Mutant gene associated with schizophrenia and bipolar disorder
By Liz Lockhart
A new study reveals that DISC1 (Disrupted in Schizophrenis-1) mutations impair a specific signalling pathway in neurons that is crucial for normal brain development.
In recent times, scientists have discovered genetic mutations which are associated with a greater risk of psychiatric illnesses such as bipolar disorder and schizophrenia. One of these mutations is DISC1 which was first identified in a Scottish family with high rates of schizophrenia, depression and bipolar disorder.
Since then other studies have shown that DISC1 mutations can result in impaired cognition and altered brain structure.
The new study is from Li-Huel Tsai, director of MIT’s Picower Institute for Learning and Memory. In this study 750 people were screened. Some of them were healthy and some of them had psychiatric disorders. The researchers found several common variants of the DISC1 gene. Although these mutations disrupted normal brain development they were not enough to cause disease on their own.
Tsai says ‘A lot of the human population may carry this genetic defect and they probably actually have some defects in their brain development. However, it’s also pretty clear that by itself it is not sufficient to cause psychiatric disorder. That’s very consistent with the notion that there probably has to be a combination of several different genetic variations to trigger a clinically measurable outcome.’
The lead author of the study is Karun Singh, a post doc. At the Picower Institute. The study appears in th journal Neuron.
In 2009, Tsai and her colleagues published a study which showed that the DISC1 gene regulated a cell signalling pathway known as Wnt. This pathway was found to stimulate stem cell proliferation during embryonic development. In terms of psychiatric disease, Wnt signalling promotes the proliferation of neuro-progenitor cells. These are immature cells that become neurons.
Tsai says ‘What we found is that DISC1 actually maintains the integrity of Wnt signalling. So if DISC1, for whatever reason, is lost, then Wnt signalling is impaired. This also resulted in impaired neuro-progenitor proliferation and brain development.’
Tsai and her fellow researchers revealed that DISC1 regulates Wnt signalling by shutting off the enzyme called Gsk3-bets. It is interesting to not that Gsk3-beter is the target of lithium which is commonly used in the treatment of bipolar disease.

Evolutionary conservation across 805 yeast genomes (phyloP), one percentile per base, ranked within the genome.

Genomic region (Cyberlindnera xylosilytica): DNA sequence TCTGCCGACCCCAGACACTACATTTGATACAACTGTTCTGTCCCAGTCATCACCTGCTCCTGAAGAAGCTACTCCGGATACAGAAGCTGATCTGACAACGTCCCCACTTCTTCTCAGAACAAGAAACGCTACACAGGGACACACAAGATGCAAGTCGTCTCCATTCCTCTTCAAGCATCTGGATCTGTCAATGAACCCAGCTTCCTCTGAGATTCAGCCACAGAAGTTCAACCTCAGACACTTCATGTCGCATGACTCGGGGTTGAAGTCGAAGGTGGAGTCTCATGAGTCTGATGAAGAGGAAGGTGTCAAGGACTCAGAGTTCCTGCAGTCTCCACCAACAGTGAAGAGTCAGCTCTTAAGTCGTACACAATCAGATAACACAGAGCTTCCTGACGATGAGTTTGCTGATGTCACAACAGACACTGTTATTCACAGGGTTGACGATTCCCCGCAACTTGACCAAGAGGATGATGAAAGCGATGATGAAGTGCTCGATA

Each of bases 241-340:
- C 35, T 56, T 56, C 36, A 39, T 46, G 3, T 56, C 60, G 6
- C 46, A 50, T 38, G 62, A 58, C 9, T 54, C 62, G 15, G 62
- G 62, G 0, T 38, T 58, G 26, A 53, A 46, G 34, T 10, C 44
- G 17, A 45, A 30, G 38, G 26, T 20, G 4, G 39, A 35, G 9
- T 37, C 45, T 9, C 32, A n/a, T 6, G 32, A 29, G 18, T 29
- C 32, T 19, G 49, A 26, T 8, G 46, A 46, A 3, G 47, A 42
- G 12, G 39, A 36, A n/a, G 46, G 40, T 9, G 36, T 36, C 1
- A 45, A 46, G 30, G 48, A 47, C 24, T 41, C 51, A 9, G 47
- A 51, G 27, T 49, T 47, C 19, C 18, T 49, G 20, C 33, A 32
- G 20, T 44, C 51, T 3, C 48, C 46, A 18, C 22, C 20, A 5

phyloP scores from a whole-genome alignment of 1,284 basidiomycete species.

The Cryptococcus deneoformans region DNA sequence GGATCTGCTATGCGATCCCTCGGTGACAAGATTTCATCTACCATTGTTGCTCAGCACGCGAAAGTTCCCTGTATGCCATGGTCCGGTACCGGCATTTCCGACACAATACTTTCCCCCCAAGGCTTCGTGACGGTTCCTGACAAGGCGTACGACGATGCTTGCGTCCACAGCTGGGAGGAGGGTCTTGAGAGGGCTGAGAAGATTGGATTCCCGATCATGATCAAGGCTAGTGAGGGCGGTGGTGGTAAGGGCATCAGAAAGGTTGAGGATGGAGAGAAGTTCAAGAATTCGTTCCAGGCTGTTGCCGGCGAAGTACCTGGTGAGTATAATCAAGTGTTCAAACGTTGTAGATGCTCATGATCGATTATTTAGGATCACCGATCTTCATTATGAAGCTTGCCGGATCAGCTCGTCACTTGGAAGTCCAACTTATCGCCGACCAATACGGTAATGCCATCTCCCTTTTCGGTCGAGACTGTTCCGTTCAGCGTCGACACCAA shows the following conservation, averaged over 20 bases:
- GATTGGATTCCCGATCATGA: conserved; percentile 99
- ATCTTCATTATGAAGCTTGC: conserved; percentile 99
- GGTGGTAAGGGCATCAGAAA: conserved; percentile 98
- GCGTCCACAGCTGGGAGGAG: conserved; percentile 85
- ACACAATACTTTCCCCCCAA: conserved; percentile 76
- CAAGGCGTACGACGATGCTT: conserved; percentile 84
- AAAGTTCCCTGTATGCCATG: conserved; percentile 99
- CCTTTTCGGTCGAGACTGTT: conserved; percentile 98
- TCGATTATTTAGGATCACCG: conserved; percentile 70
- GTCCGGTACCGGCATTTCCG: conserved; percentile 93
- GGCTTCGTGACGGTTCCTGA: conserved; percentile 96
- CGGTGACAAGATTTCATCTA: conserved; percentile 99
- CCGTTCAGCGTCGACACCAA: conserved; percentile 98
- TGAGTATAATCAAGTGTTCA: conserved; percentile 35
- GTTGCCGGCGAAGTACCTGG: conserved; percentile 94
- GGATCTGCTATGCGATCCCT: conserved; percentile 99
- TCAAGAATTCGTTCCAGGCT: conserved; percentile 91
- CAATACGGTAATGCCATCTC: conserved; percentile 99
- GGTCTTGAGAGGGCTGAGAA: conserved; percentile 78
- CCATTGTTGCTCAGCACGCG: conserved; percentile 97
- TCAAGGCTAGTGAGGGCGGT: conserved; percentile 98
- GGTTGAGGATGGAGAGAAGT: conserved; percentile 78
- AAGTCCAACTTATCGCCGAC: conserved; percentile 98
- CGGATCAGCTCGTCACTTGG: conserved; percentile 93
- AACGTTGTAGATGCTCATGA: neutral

‘We proposed in that paper that DISC1 is basically endogenous lithium, to maintain the integrity of Wnt signalling,’ Tsai says.
In this new study, Tsai’s laboratory, together with researchers from the Stanley Centre for Psychiatric Research at the Broad Institute, investigated the impact of DISC1 mutations in the general human population.
They sequenced the DISC1 gene in more than 700 people, some healthy and some with schizophrenia or bipolar disorder. They identified several variants of the DISC1 gene. None of the single mutations were found to be significantly more common in the diseased population than in the healthy population.
‘That suggests that DISC1 variants in humans, by themselves, do not cause disease,’ Tsai says.
The researchers selected four of the most common DISC1 mutations and examined their effects in human cells, mice and zebra fish. It was found that three of these variants do lead to impaired Wnt signalling. As some of those mutations were found in healthy people this demonstrated that, on their own, they are not enough to cause disease.
The fourth variant did impair neurons’ ability to move to the proper location during brain development and form circuits with other cells but did not affect Wnt signalling.
‘This paper by Tsai’s lab makes the crucial link between disease-associated human DISC1 variants and Wnt/Gsk3-beta signalling and brain development says Albert Wong of the University of Toronto. Wong was not involved in this study. He also says that the findings are ‘an important step forward’ in understanding how DISC1 mutations can lead to abnormal brain structure and function.
Even though the genetic defects clearly cause some malfunctions at the cellular level, it is not surprising, says Tsai.
‘The brain is really a remarkable organ. It’s just so plastic and has this enormous capacity to compensate for any kinds of defects,’ Tsai says. She feels that future studies will show other genetic mutations that are also necessary to produce schizophrenia and other psychiatric disorders.
The researchers also examined Wnt signalling levels in people with bipolar disease and found that they were much lower than in healthy people. This suggests that bipolar disease and schizophrenia may share some of the same origins.
‘A lot of genes implicated in schizophrenia are also implicated in bipolar. Now, biochemically, it seems to be the case as well,’ Tsai concludes.